Impact of Anterior Cruciate Ligament Status on Early Satisfaction and Clinical Outcomes Following Total Knee Arthroplasty


  • Ali Etemad-Rezaie University of Toronto
  • Tori A. Edmiston
  • Sean M. Kearns
  • Philip H. Locker
  • Daniel D. Bohl
  • Andrew Sexton
  • Rachel M. Frank
  • Brett Levine



Total Knee Arthroplasty, ACL, Outcome, Anterior Cruciate Ligament, TKA, Satisfaction, Impact



While total knee arthroplasty (TKA) is a successful treatment for debilitating arthritis, up to 20% of patients may be dissatisfied with their outcome. One hypothesis for dissatisfaction is the distortion of native knee kinematics following sacrifice of the anterior cruciate ligament (ACL) during TKA. The purpose of this study was to determine the impact of ACL status at the time of surgery in patients undergoing Posterior Stabilized (PS) TKA for osteoarthritis (OA).


A consecutive prospective series of patients undergoing TKA by a single surgeon underwent prospective intraoperative assessment of their ACL status divided into three different groups:1) intact, 2) attenuated, or 3) deficient. Demographic, preoperative, intraoperative, and postoperative data were collected for each patient by two blinded, independent observers. Outcomes included patient satisfaction and Knee Society Score for Pain (KSS) and Function (KSF), Kellgren and Lawrence (K&L), UCLA Activity Score (UCLA), Short Form-12 (SF12), EuroQol (EQ5D) and patient satisfaction.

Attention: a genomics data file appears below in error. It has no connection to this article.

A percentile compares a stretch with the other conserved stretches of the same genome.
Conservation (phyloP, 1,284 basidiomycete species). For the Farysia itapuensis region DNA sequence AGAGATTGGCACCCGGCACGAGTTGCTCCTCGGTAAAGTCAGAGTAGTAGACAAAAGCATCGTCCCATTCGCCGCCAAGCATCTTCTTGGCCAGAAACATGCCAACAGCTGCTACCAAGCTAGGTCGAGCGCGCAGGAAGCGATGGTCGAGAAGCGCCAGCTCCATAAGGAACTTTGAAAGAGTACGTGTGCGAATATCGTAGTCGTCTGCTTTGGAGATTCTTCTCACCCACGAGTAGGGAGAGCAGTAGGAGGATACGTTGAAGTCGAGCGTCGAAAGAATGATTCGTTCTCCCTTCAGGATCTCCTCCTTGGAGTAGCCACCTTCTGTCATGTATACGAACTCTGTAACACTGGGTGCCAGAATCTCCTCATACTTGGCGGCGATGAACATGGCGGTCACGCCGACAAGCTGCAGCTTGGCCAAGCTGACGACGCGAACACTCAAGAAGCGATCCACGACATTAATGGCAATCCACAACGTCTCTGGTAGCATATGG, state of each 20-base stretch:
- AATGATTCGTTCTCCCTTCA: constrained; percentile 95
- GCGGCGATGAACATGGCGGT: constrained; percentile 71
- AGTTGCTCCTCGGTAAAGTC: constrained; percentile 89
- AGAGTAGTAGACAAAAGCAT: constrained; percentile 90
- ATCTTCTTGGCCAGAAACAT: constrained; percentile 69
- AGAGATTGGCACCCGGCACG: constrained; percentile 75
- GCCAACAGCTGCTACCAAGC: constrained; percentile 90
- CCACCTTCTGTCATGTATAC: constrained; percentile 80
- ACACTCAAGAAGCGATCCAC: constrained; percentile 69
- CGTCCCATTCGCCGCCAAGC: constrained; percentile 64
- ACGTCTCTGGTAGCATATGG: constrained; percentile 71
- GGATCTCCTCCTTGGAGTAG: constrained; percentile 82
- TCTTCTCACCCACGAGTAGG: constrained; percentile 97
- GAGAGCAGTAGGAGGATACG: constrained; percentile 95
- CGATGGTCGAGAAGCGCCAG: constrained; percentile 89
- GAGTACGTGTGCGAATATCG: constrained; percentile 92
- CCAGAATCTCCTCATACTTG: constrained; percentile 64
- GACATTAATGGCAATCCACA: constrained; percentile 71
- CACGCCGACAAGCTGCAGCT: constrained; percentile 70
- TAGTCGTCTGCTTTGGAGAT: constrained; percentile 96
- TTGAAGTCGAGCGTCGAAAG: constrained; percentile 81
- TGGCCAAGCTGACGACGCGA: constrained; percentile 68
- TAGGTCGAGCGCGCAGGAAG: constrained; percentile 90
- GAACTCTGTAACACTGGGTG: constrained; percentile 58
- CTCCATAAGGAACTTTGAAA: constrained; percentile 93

Of 116 patients, 33 (28.4%) patients had an ACL deficient knee, 40 (34.5%) patients had an attenuated ACL, and 43 (37.1%) patients had an intact ACL. Those with absent ACL were significantly more likely to have a higher BMI (p=.007) and be male (p=.003). Patient with a deficient ACL had significantly lower preoperative KSF and higher K&L scores (p=.009, p=1.26 x 10-7). Attenuated and deficient groups had the greatest change in SF12PCS scores at their one-year follow-up with increases of 9.9 (±10.0) and 10.8 (±8.0), respectively (p=.037). No significant differences in overall postoperative KSS, KSF and satisfaction scores based on ACL status (p=.574 and p=.529, respectively) were found.


In a relatively large series, patient with ACL deficiency were more likely to have worse pre-operative outcome scores and similar or better post-operative outcome scores. This suggests that those with ACL insufficiency may experience more subjective improvement from TKA. ACL status can be used as an additional surgical marker to help orthopaedic surgeons identify which patients would most benefit from TKA.


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How to Cite

Etemad-Rezaie, A., Edmiston, T. A. ., Kearns, S. M., Locker, P. H., Bohl, D. D. ., Sexton, A., Frank, R. M. ., & Levine, B. (2020). Impact of Anterior Cruciate Ligament Status on Early Satisfaction and Clinical Outcomes Following Total Knee Arthroplasty. Reconstructive Review, 10(1).



Original Article